On the whole, I’m more than willing to sacrifice the sense of authenticity for the chance to examine these wonders up close. The statues from the east pediment, which depicted the birth of Athena, leave me gobsmacked every time I see them, even if it’s only a photograph in a book. The sculpting of the human form with such vigor that even the reclining figure of the woman below suggests movement and torsion would be amazing enough. But to combine that with the sway and tracery of the sheerest of garments, waves of marble that have the apparent consistency of sea foam—well, that stops me dead in my tracks every time.
The other bit of magic to these compositions is that way in which the utterly natural arrangement of the figures occurs within the constraints imposed by the triangular shape of the pediment itself. The long-lost central figures of Athena and Zeus probably stood at the apex of the triangle; every other figure had to be accommodated into the sloping, ever-diminishing area to the left of right of the central figures. At the extremities are the horses of Helios and Selene: the horse of the moon goddess at the north end of the pediment, sinking, drained, eyes bulging and mouth foaming, into the sea as a new dawn breaks, may be my single favorite piece of sculpture from antiquity, and maybe of all time. Left to fill the tiniest corner of the pediment, the horse’s jaw and lower lip lapse over the edge of the pediment, violating the space while expressing in the most powerful way I can imagine the utter exhaustion of the animal at the end of its run.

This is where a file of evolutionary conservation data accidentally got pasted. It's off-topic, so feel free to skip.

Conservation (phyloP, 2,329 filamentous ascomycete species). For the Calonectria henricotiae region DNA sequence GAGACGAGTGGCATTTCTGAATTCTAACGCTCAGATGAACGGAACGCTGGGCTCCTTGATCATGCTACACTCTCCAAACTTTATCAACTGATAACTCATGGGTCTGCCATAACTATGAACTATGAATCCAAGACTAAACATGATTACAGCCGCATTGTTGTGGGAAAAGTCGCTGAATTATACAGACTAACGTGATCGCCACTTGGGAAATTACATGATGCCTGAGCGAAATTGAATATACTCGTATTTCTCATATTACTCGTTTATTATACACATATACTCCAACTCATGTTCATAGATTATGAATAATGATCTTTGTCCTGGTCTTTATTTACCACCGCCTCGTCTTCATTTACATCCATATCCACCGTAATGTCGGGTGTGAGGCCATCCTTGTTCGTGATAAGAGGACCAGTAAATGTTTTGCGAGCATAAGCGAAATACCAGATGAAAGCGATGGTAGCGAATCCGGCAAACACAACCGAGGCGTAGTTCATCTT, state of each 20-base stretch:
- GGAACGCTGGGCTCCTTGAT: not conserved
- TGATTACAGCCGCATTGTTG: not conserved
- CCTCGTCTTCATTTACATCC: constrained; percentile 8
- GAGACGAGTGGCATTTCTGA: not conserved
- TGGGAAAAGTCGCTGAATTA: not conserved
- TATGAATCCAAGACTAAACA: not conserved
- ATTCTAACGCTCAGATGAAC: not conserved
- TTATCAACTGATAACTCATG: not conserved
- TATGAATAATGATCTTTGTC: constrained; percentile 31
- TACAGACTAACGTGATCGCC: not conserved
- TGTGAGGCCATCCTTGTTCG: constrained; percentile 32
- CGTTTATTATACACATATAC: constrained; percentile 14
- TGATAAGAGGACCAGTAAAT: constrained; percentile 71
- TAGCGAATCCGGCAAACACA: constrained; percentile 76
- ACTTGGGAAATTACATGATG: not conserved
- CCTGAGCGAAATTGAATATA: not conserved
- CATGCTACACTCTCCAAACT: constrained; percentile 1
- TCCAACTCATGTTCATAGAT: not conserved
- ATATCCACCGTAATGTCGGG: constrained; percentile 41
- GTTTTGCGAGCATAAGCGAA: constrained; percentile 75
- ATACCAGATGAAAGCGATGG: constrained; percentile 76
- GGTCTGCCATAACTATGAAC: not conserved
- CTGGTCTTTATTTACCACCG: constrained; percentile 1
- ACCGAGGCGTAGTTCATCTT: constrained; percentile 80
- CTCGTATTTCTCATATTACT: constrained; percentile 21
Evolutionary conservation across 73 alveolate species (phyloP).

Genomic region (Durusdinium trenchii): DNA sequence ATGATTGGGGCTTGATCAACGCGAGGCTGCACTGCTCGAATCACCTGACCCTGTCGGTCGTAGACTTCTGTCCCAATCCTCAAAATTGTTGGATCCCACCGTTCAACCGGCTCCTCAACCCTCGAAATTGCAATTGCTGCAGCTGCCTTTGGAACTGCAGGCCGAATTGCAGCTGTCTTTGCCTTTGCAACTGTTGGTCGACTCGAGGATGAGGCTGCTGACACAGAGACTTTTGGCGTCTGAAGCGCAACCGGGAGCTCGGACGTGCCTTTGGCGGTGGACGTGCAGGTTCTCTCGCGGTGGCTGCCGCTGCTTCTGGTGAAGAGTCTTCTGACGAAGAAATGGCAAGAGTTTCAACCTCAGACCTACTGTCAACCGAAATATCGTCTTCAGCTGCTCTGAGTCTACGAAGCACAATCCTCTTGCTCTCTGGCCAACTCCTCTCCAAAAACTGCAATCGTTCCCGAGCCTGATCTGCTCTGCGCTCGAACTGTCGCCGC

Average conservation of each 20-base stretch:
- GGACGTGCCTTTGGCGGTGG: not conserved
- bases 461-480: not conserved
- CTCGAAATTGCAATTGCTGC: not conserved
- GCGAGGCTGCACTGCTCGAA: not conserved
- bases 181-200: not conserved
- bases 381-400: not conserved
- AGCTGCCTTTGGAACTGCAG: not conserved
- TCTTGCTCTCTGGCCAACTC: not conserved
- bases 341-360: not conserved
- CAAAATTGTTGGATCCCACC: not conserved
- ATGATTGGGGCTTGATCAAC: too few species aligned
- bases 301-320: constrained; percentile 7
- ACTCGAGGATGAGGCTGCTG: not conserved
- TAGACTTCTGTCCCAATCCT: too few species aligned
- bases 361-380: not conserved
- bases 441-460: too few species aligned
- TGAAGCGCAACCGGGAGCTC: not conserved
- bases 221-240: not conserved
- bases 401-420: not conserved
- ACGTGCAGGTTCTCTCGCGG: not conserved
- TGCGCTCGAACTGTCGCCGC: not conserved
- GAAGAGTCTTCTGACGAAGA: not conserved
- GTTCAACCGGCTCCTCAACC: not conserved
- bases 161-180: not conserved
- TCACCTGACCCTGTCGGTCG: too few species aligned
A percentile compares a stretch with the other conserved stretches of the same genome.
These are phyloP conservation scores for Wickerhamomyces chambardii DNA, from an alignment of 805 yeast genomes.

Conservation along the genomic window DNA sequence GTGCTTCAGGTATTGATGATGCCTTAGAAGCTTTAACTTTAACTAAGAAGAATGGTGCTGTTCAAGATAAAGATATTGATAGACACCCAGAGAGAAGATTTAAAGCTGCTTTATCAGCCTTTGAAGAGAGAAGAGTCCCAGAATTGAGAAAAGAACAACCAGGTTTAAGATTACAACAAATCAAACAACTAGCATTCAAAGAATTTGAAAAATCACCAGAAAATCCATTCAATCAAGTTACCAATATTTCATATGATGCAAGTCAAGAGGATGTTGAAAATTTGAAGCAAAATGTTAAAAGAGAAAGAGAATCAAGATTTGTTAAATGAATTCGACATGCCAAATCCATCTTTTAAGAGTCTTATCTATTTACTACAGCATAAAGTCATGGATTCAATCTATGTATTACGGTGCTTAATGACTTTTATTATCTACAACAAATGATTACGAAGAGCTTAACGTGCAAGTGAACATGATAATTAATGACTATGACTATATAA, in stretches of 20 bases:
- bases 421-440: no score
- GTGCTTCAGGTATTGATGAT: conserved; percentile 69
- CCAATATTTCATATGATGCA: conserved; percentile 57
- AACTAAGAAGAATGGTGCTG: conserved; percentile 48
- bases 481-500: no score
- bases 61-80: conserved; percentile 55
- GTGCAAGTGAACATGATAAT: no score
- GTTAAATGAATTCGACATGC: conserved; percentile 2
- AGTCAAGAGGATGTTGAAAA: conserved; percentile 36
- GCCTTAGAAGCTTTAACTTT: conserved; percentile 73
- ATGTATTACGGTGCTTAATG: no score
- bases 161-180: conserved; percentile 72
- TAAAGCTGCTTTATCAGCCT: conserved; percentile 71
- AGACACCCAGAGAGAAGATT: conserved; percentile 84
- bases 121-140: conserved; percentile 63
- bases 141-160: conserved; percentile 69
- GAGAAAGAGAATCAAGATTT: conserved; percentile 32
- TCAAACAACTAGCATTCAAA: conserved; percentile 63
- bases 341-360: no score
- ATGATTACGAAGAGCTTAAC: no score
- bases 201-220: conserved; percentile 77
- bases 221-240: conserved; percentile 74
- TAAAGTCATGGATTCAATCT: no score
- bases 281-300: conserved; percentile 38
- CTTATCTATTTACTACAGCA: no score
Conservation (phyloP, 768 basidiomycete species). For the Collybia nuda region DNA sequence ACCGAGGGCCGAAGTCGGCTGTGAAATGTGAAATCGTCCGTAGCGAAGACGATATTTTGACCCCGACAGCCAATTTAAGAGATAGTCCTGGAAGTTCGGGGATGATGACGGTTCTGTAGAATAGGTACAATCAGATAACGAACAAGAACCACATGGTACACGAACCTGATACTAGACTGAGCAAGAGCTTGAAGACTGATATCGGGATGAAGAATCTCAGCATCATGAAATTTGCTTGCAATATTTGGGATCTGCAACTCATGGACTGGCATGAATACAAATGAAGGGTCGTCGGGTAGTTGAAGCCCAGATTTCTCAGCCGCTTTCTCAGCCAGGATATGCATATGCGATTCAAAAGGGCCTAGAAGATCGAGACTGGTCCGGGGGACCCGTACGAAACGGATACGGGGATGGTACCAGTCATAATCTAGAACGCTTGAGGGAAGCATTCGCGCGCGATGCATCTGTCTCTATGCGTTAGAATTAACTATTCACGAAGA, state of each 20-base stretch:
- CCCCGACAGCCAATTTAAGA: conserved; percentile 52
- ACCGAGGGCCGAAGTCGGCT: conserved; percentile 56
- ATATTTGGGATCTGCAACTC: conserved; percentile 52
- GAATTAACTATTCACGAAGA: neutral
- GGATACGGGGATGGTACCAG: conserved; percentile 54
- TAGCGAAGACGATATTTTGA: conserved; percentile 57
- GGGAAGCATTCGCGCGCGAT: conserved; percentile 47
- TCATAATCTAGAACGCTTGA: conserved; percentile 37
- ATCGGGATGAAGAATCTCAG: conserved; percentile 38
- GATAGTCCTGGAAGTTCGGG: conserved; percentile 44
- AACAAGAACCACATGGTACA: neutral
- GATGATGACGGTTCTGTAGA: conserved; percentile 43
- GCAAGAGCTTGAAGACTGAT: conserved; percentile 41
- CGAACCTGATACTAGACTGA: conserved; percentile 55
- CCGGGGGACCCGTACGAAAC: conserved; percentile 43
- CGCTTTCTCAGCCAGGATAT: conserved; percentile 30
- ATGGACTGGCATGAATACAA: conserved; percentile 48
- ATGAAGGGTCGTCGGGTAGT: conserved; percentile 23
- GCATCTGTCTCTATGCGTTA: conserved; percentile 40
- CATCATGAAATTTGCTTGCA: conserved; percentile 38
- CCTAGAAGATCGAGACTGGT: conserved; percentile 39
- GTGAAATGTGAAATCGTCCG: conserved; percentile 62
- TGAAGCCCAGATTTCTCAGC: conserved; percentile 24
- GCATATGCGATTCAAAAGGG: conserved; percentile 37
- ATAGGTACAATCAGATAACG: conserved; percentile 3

As I’ve said before, Greek depictions of horses and horsemen are marvels that have drawn me into the deepest contemplation of the art of these ancient craftsman. The manner in which the sculptors compress their energy, power, and vitality, and the struggles of muscle, sinew, and bone fascinates me. (I should say that I am no horse lover: in real life, proximity to a horse fills me with anxiety if not dread, and perhaps that is why I find these realizations of that power so compelling.)